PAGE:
Travelogue: Visiting Gyeongju, South Korea

1:35 AM



The year is coming to an end so okay let me REALLY be diligent now and pen down all the remaining travelogues for 2016!

So, as with my previous travelogue about watching a local play for the first time in Seoul during my media trip with KTO, the earlier part of our media trip was spent in Gyeongju, a city filled with culture and historical value in South Korea. 

Yeah, it was my 4th time in the land of neverending cosmetics and kimchi, but it was my first time in the city of Gyeongju! And I really, really liked it. Unlike the bustling city life of capital city Seoul, Gyeongju is a lot more laid back, less congested, has fresher and cleaner air, less high rise buildings and more cultural infrastructure! Definitely a great place for a nice retreat, and also if you want to learn more about traditional Korea. 

Located on the Eastern side of South Korea, approximately 4 hours drive away from Seoul, the city was once the capital of the country during the Shilla dynasty. (Yea, the Shilla of the Shilla duty free that we are familiar with in the airport is the name of a king haha)

We spent a short 2 days in Gyeongju, but here's what we did and experienced:

Royal Cuisine at @ Surime


This was the closest I ever got to being like 大长今 ever, putting on the apron and learning to prepare royal dessert from one of the 12th registered/certified royal cuisine chefs in Korea. Nestled at the corner end of the stretch of the road, we spent an evening at one of the traditional hanoks, learning from the best and eating what the royalties used to eat at Surime!

Definitely one of the things that I enjoyed more this trip, since this is probably something I will hardly get to do if I were to be traveling by myself or with friends? But it will be a great day trip out for your family, or if you've run out of ideas on what to do especially since there isn't much shopping to be done in Gyeongju either LOL.


We learnt how to made Songpyeon, which is the traditional Korean rice cake!

Intricate details were clearly not our forte since we were no chef to be, so we tried making some cutesy figurine to make do...


The end result really didn't look too bad! HAHAHA Of course, those delicate designs resembles those that were served in the royal cuisine in the past.


We also had dinner at Surime and we got to try out their one of their various royal cuisine meals! Well, the meat and dishes you get varies with the price and number of pax you have. For what we had, it would cost around SGD30 per pax.


Meat is so good, it deserves a feature on its own. #Lifeasacarnivore

My biggest takeaway from this is... so much effort is put into the plating and presentation. Like how certain dishes must be shaped that way, contain a certain amount of colours and everything. They all symbolise something, and goes way beyond just food and how it tastes alone. Really makes you appreciate what is placed in front of you because food has now become an art, and definitely a tell tale sign of your status and wealth right there and then (in the past).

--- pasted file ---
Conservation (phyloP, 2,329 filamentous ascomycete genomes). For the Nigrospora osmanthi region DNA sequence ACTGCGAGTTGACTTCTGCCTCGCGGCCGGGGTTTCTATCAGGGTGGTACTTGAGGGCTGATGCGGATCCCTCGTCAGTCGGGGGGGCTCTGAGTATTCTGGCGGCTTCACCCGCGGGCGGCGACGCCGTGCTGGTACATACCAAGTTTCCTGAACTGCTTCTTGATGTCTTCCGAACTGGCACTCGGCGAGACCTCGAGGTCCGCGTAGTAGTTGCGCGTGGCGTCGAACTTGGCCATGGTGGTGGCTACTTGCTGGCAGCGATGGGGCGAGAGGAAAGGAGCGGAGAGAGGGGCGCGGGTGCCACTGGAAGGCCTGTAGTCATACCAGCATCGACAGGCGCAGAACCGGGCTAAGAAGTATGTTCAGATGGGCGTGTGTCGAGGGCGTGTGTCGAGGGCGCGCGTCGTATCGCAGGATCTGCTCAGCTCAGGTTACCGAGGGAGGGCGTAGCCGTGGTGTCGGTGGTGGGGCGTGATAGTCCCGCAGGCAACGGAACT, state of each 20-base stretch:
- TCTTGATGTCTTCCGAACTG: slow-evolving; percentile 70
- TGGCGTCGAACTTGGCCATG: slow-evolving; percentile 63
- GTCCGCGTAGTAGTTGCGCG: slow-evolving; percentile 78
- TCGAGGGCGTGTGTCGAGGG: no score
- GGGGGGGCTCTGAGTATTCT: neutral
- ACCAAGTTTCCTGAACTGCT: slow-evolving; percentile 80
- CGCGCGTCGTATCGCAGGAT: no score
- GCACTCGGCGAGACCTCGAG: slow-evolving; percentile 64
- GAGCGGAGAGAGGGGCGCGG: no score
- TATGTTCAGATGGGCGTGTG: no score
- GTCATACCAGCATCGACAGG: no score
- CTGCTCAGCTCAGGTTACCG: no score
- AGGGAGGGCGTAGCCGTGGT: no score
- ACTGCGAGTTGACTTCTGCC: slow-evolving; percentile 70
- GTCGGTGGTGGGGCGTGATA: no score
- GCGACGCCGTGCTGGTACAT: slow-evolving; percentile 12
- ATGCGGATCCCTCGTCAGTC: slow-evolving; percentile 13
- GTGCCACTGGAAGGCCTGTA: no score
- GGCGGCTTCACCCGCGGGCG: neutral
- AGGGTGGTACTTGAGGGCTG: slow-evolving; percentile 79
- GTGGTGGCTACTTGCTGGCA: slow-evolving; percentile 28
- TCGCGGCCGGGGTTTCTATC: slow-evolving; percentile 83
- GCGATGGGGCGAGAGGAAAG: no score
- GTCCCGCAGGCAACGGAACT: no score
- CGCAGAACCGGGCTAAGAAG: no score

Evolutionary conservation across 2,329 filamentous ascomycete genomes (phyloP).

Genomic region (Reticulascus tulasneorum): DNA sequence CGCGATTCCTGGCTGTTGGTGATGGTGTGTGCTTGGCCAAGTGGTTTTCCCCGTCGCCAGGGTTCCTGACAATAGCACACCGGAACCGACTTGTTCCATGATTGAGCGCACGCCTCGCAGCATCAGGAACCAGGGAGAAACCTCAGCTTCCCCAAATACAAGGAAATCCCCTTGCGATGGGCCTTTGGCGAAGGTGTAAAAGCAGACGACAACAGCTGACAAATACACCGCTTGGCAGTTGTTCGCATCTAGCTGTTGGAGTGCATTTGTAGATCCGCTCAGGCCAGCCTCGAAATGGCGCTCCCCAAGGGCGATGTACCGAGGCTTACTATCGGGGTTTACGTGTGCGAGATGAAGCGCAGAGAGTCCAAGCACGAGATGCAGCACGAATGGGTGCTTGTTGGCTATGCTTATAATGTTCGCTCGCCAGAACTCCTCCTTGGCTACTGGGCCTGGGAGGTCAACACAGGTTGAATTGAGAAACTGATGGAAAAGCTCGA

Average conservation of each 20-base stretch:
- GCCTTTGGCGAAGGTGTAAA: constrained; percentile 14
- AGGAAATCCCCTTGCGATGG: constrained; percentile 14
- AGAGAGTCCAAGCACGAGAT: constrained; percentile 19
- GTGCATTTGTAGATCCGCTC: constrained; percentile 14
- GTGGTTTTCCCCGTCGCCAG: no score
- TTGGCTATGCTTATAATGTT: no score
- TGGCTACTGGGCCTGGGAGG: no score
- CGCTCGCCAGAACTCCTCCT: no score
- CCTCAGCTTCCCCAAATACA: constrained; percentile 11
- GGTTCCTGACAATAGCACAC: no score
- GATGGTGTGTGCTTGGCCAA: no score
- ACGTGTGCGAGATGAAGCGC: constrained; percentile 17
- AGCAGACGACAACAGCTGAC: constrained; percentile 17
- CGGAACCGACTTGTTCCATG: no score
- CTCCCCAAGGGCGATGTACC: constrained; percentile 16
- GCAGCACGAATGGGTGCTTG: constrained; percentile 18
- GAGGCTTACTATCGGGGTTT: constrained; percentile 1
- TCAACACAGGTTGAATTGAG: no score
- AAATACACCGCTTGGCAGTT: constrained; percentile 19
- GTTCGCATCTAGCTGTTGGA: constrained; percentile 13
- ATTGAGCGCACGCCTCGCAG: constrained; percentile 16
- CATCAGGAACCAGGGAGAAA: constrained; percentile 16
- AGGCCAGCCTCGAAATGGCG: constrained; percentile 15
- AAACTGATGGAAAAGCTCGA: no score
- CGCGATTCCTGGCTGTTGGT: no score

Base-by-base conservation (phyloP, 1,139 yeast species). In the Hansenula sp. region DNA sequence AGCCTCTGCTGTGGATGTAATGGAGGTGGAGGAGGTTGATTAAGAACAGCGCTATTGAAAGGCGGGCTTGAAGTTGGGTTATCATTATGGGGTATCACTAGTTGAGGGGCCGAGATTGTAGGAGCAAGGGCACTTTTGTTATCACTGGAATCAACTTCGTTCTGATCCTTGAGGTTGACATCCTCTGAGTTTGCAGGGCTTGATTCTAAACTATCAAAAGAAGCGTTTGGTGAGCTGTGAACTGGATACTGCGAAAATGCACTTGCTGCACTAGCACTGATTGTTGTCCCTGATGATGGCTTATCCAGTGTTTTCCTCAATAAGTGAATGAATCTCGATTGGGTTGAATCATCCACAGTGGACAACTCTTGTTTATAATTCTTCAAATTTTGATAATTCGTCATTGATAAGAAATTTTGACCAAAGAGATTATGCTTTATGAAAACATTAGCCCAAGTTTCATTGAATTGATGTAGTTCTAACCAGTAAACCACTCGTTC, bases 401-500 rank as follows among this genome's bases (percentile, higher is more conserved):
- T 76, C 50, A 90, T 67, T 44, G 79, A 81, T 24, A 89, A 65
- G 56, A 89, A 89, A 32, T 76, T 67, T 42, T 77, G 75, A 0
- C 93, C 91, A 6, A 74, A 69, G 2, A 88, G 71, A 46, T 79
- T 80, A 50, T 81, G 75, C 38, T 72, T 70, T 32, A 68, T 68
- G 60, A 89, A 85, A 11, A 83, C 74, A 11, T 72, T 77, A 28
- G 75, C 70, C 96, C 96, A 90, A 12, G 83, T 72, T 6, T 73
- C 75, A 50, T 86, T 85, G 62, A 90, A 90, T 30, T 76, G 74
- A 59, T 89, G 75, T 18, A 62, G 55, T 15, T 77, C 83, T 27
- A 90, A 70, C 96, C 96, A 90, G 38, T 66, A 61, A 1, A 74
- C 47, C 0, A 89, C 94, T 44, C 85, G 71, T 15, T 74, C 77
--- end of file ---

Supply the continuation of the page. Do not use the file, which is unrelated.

Anapji Pond in the evening


The best time to visit Anapji Pond is in the evening after the sky has turned dark, so as to get a nice good view of the full reflection of the pavilions in the pond... It really is so pretty and tranquil (well, this is dependent on the amount of tourists there lah) and a great park to take a stroll with your loved one, and just let time stay still for awhile while you admire the view.

The park isn't huge, and we walked here from the Cheongsamdae Observatory and Tumuli Park (about 15min).


Tumuli Park

I found this place really weird because technically it feels like a cemetery became a tourist attraction and all the cute teletubby hills here are actually tombs. LOL. I do not actually have photos of this place cos I am super bantang (superstitious) and didn't really want to take photos in a "cemetery" la. HAHAHA Maybe it is just me...


But the place really doesn't look like a cemetery of course, with all the little tomb hills, and it is believed that there are over 150 of such and inside each of them, lies an abundance of treasures. Only one tomb was extricated, thus it was converted into a museum/gallery that showcased all the treasures dug out! :O It is also a pretty huge legit park and people are seen jogging here too!

As aforementioned, the park, cheongsamdae observatory and anapji pond are quite near each other. I would suggest you to start around like 1.5hrs before sunset and just walk/visit in the order of Tumuli Park > Cheongsamdae Observatory > Anapji Pond and it should be sunset by then! :)


Other activities you can consider doing in Gyeongju include visiting the many temples (Bulguksa Temple is one of them, as pictured above!), watching plays and performances, such as the famed Shilla musical,

or try some of their local delicacies such as the Hwangnam bread (also known as Gyeongju Bread) which is basically a bread pastry with red bean paste filling :)

Alright, here's the end of my little sharing of Gyeongju, and hope you guys found this helpful :) I would think that maybe a 2 to 3 day trip to Gyeongju would be sufficient, or if you're a hardcore city dweller, a day trip here will be enough and you can hop on to other cities. Stepping into Gyeongju feels like going back in time to how Korea was like maybe a few hundred years back, but definitely a great getaway from the urban scape :)



Love,
Xin Lin

(The trip was sponsored by Korea Tourism Organization, Singapore)

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